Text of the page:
ISACA Journal
Volume 4, 2,014 

Features 

Ethical Hacking: The Next Level or the Game Is Not Over? 

Viktor Polic, Ph.D., CISA, CRISC, CISSP 

Internal audit work plans tend to focus on priorities based on risk with the highest operational impact. For many organizations this results in IT audits focused on financial applications, human resources (HR) applications, enterprise resource planning (ERP) systems and the like. Many other systems remain out of audit scope due to limited audit resources and medium or low priorities in the annual audit plan. Other assurance functions, such as information security, struggle with the same resource constraints. Performing detailed technical information security risk assessments that involve manual tasks, specific skills and tools are costly and, therefore, performed only on those systems exposed to risk with the highest business impact. However, a detailed information security risk assessment in the form of ethical hacking is the most accurate method to estimate risk likelihood.

Information security vendors have recognized the need to optimize the process of managing ethical hacking projects with the goal to reduce their costs. They start offering ethical hacking services in the form of Security as a Service (SecaaS) solutions. The ability to acquire ethical hacking security assessment for information systems with medium or even low business impact would allow organizations to build more complete and accurate risk treatment plans and optimize resources for information security management.

Measuring IT Risk

COBIT 51 recommends following best practices for effective IT risk management:

  1. Make sure the IT risk management framework fits with the risk management objectives of the enterprise. Use similar risk classification principles and, wherever possible, classify and manage IT risk in a business-driven hierarchy, for example:
    • Strategic
    • Program
    • Project
    • Operational
  2. Define standard scales for IT risk assessment, covering impact and probability aligned with the organization’s enterprise risk management (ERM) framework.2
  3. Align the IT risk management appetite and tolerance levels with the ERM framework.

Risk indicators are defined as metrics capable of showing that the enterprise is subject to, or has a high probability of being subject to, a risk that exceeds the defined risk appetite. If carefully selected and measured with due diligence, these metrics represent a powerful management tool for making strategic decisions in governing the IT function within an enterprise. The following criteria should be taken into account for selection of information-security-related risk indicators: potential impact on vital information assets, efforts required to exploit information systems (IS) vulnerability, reliability of critical IT assets and sensitivity of information.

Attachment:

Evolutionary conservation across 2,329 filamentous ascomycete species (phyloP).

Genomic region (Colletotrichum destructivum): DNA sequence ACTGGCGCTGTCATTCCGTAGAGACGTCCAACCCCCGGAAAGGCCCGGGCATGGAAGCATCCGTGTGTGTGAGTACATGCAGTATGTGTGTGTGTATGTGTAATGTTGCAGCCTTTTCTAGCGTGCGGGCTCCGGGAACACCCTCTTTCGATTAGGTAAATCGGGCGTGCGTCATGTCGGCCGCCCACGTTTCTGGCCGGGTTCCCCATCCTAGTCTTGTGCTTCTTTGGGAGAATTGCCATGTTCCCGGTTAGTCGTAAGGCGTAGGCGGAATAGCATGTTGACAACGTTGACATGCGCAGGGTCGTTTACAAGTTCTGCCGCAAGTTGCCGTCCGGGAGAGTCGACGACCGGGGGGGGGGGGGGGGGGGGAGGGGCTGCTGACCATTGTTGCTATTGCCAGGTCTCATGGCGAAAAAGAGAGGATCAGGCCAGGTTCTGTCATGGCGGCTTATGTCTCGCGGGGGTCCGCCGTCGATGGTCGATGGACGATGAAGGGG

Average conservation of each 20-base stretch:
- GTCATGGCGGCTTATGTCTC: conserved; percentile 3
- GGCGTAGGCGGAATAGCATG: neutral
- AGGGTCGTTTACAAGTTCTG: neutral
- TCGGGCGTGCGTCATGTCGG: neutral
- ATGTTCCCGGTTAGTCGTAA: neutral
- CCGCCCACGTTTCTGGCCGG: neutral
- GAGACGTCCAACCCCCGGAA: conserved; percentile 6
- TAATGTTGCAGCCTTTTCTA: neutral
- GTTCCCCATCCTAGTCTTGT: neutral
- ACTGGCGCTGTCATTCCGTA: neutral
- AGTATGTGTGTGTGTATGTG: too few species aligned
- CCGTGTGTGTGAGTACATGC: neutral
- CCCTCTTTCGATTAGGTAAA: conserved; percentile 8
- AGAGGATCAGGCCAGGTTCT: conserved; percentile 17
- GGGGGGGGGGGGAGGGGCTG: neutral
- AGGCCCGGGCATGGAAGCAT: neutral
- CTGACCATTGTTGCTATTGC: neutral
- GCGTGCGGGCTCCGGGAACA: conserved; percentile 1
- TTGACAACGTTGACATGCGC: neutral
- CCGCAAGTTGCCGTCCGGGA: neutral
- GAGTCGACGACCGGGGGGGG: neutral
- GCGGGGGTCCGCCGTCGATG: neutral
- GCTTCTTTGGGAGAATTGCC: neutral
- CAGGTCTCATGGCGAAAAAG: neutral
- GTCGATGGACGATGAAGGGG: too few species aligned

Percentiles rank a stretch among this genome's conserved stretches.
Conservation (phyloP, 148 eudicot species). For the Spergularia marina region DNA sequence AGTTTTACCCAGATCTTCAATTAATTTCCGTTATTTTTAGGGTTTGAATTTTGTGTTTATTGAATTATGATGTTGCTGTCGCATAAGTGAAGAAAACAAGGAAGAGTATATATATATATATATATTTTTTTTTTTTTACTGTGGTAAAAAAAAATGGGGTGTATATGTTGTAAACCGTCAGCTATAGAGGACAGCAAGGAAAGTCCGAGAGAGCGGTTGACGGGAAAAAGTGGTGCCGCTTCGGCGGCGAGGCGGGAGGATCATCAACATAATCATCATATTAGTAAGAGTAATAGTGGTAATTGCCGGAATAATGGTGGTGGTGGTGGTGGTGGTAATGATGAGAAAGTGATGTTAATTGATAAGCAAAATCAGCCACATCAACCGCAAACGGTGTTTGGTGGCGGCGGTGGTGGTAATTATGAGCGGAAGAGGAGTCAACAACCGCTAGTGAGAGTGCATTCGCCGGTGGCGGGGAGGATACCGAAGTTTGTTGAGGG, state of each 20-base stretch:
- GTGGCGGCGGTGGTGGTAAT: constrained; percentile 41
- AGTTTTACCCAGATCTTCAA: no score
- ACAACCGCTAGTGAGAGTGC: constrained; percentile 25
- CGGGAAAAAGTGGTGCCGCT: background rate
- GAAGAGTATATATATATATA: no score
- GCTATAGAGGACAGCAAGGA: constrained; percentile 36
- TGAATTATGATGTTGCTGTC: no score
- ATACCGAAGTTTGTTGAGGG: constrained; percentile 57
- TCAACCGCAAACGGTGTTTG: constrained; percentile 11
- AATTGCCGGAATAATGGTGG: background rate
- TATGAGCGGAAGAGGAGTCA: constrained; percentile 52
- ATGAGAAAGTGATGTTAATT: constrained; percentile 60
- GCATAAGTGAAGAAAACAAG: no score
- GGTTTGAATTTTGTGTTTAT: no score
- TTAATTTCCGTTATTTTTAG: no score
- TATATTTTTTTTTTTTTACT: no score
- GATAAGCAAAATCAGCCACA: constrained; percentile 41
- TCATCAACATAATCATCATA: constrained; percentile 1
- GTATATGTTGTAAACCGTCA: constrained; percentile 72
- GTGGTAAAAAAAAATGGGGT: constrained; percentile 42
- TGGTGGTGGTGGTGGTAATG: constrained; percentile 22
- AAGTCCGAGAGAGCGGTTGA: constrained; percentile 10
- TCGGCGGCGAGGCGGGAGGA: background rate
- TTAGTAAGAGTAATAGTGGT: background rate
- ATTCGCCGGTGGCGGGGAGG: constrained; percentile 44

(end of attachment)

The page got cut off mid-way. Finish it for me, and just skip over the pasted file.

The likelihood of successfully exploiting a vulnerability is determined by the degree of difficulty in performing the exploit, the skill of the attacker, and the popularity or availability of the vulnerability. A vulnerability that is known to be popular among malicious hackers carries a higher probability of success. Industry-standard tools for assessment of vulnerabilities are software-based vulnerability scanners. These automated tools compare detected applications, operating systems and other components on audited hosts against proprietary or public databases of known vulnerabilities. They provide reports on detected gaps and recommend implementation of security patches, if available, or vendor-suggested work-around solutions. However, they do not put vulnerabilities in a business context and, thus, impact estimates could be misleading. A determined hacker is more likely to exploit even the low-scaled vulnerability if it is on a high-value business asset.

Moreover, automated vulnerability scanners do not provide information on interrelated risk as described in the referenced identity theft case. Their scans are target-centric rather than information-centric or business-process-centric. Therefore, human intervention is required to adjust scanning methodology. Ethical hacking and penetration testing supplements automated risk assessment and adds more certainty in estimation of risk likelihood. When measuring risk, standard deviation from statistical averages of security events occurrence is what counts the most. One needs to better sense outliers, not be surprised when they occur. The primary information security objective is to prevent false negatives rather than false positives. False positives in information security are collateral damage that is reduced by fine-tuning risk mitigation measures in the perpetual process of information security management. False negatives are foreseen, but unexpected, security events that result in impact on business. Particularly critical are extremely rare events with devastating impact, known as black swan events. Due to the lack of information on the past occurrences of such events, it is very difficult to quantify related risk and plan adequate mitigation. Ethical hacking could provide additional perception of such risk by identifying paths that may lead into high-impact breaches of information security or major IT infrastructure interruptions.

In today’s dynamic business environment where boundaries of responsibilities blur in cloud computing, outsourcing and virtualization on all scales, it is difficult to dedicate resources to continuous audit of all IT assets. Moreover, qualified ethical hacking is costly and time-consuming. Nevertheless, there are new tools for information security managers—hybrid solutions in the form of combined automated vulnerability scanners with manual ethical hacking. These less costly SecaaS tools can be used more frequently than dedicated penetration tests. They can be applied as regular periodic security assessments on critical information systems.

The systems that are the best candidates for such audits are web-based information systems. These systems are particularly vulnerable at the application layer.3 The competitive advantage of hybrid vulnerability scanners over traditional automated scanners is in their ability to adapt attack strategies to the most vulnerable components of a target. Ethical hackers working in the back office of a SecaaS provider mimic the approach of malicious attackers. Attackers start with reconnaissance with the objective to collect intelligence about the target. Attackers use port scanning, DNS zoning, web searches for details on the company, its staff, its web identity, forums and social network searches, and other information gathering methods. Automated vulnerability scanners use only those methods that are technically feasible. Advanced correlation techniques are possible only manually.